It is media colluding in the depoliticisation of politics in its failure to expose the emptiness of the various alternatives, the absence of vision and actual ideological contestation, that once used to be the lifeblood of the ANC and its allies. Is it not important to probe what various candidates in the “race” stand for, if anything, beyond the vacuousness of identification with “Radical Economic Transformation” (RET)? It is significant that the word “elective conference” is used to refer to the 2022 ANC conference. That was not the terminology used in the 20th century and a little later, for elections were merely one part of broader conference proceedings where commissions debated strategies and tactics and policies, which were then not simply decorative but intended to be implemented — after heated and vigorous debate.

Our focus needs to be on what organisational forms can be developed to augment electoral politics. The vote was an important gain in the struggle for democracy, among other reasons because it refers to universal adult franchise in a country where black men and women were referred to as “boys” and “girls”. It being universal is also emancipatory in a history where rights were the prerogative of the few.

Augmenting the power of the vote

But it is important that we augment the vote or representative democracy with other sources of power which can influence the way in which the institutional life of democracy is played out. We need an alliance of forces that can bring to bear pressure that can ensure that institutional life is directed towards the bettering of the conditions of all the people of South Africa, whether through the judiciary, local government, national government, and a number of institutions which are part of our constitutional life.

We need a new alignment of forces and it may need a combination that has not always seen one another as kindred spirits. There needs to be an alliance of forces dedicated to revitalising democratic life and defending the Constitution. This grouping may overlap with some who are elected to Parliament and other institutions, but it can also act as a force outside of these institutions, bringing its power to bear on representatives to ensure that they remain on the democratic and constitutionalist track.

The United Democratic Front, UDF, cannot be reborn. It is a different time and conditions are very different and those who may be attracted to a new alliance may go beyond those drawn into the Struggle of the 1980s.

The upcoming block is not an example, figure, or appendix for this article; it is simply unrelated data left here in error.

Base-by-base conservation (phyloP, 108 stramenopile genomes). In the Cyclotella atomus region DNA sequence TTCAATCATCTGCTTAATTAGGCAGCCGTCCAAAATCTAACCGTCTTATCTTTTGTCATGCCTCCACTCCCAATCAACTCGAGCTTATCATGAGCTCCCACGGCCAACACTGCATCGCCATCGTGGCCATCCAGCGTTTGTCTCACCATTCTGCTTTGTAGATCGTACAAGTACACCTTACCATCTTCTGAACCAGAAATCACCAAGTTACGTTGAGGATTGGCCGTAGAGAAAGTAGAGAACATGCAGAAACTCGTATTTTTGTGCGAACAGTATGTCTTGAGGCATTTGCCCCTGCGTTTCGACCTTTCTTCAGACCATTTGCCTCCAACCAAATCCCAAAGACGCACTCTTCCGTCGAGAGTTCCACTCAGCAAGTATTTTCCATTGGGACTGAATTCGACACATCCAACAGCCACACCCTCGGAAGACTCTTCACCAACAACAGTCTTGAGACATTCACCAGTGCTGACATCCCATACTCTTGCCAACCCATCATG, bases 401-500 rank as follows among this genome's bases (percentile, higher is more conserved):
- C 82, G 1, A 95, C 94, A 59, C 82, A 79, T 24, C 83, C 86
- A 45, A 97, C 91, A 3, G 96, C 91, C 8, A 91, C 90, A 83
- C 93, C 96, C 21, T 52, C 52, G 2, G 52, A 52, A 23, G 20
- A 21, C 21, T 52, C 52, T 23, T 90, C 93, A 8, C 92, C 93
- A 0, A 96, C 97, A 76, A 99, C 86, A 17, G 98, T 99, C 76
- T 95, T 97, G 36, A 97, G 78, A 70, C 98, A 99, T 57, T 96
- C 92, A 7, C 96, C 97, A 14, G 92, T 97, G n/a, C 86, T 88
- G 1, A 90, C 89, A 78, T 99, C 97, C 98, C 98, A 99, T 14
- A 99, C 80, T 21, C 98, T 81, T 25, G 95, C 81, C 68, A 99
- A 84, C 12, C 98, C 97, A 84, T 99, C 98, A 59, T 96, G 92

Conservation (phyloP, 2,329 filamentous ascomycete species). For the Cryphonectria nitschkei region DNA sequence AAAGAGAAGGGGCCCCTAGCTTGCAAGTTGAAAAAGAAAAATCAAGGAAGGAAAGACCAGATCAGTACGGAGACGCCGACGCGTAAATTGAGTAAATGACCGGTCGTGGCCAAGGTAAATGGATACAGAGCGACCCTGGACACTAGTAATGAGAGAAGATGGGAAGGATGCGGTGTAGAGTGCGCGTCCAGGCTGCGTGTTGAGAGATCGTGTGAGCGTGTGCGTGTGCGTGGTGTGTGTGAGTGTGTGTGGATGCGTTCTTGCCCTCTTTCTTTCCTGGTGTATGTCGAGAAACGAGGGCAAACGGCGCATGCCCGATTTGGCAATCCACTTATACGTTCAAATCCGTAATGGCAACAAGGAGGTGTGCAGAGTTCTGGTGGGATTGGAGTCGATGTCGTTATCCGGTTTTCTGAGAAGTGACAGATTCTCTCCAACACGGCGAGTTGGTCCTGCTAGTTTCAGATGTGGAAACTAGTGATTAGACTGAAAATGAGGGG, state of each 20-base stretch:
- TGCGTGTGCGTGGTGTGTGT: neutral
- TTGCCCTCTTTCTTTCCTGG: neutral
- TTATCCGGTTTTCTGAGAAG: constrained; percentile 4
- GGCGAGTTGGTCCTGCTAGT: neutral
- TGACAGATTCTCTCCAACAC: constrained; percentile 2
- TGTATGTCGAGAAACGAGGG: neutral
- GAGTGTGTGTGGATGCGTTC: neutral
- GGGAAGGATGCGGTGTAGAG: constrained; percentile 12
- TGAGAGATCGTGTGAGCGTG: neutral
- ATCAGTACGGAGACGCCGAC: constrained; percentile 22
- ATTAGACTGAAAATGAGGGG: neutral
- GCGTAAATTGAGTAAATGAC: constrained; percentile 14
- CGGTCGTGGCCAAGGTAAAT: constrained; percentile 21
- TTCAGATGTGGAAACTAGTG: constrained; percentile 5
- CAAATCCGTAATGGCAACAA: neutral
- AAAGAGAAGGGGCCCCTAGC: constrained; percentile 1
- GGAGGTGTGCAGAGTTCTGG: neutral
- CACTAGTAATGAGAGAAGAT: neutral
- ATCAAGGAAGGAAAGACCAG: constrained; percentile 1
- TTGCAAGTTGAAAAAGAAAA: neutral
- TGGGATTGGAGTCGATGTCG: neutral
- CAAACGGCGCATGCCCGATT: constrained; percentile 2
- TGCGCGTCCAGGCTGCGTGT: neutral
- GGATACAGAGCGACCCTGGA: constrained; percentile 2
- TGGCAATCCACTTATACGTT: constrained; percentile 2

There are a very small number of popular organisations, but they need to be a core element of such an alliance, advancing their programmes which are in line with core elements of the democratic project.

The popular character of the labour movement has, in many respects, taken a knock insofar as key elements were in support of Jacob Zuma. It has also been weakened by job losses and general conditions of poverty and the burden of the Covid-19 pandemic. But it needs to be an important part of such forces.

There are many professional bodies that have stood for constitutionalism and democracy and done their best to stand by and assist the poor and marginalised. These include the legal and medical professions, including nurses, social workers who have been at the coal face of addressing traumas experienced by the oppressed and other marginalised people, teachers, academics and others despite often disagreeing in their approaches. These are among the key resources in any rebuilding project.

Faith-based organisations and communities have historically played a crucial role in defending the poor and fighting for liberation with empowering teachings and sometimes occupying the most dangerous trenches together with freedom fighters. They need to be encouraged — in all their diversity — to enhance the liberatory vision that is now endangered.

I have previously referred to the importance of business, big and small, in all its diversity. Business played an important role in bringing down Jacob Zuma. But they also constitute a powerful force that has sustainable power and an interest in stability, constitutional rule and non-violence.

Apart from this, business is a key factor in addressing the scourge of unemployment. An input of former president Thabo Mbeki is reported in recent media, albeit directed at the ANC. He argues for a compact with business:

“If we take our economy from 1994 to date, 70% of new investment into our economy has come from the private sector and the rest from the public sector, and we’re talking about job creation and building new factories.

“What a social compact does is lock the private sector into a formal agreement so that they can’t make that investment as they wish, but as part of a national agreement. Business agreed to the social compact, so why aren’t we acting on that?”

None of these and other categories that I may not have mentioned is monolithic. But all who want to recover democracy and defend constitutionalism must be incorporated.

A final resource that we need to find a way of harnessing into the democratic recovery process is the people we see on a daily basis, acting out common acts of human kindness. In daily life, we all repeatedly witness acts of concern and solidarity displayed towards others who are in danger or need assistance. We see this in the streets and in neighbourhoods. And, of course, there are plenty of acts of aggression and selfishness that need to be strongly discouraged.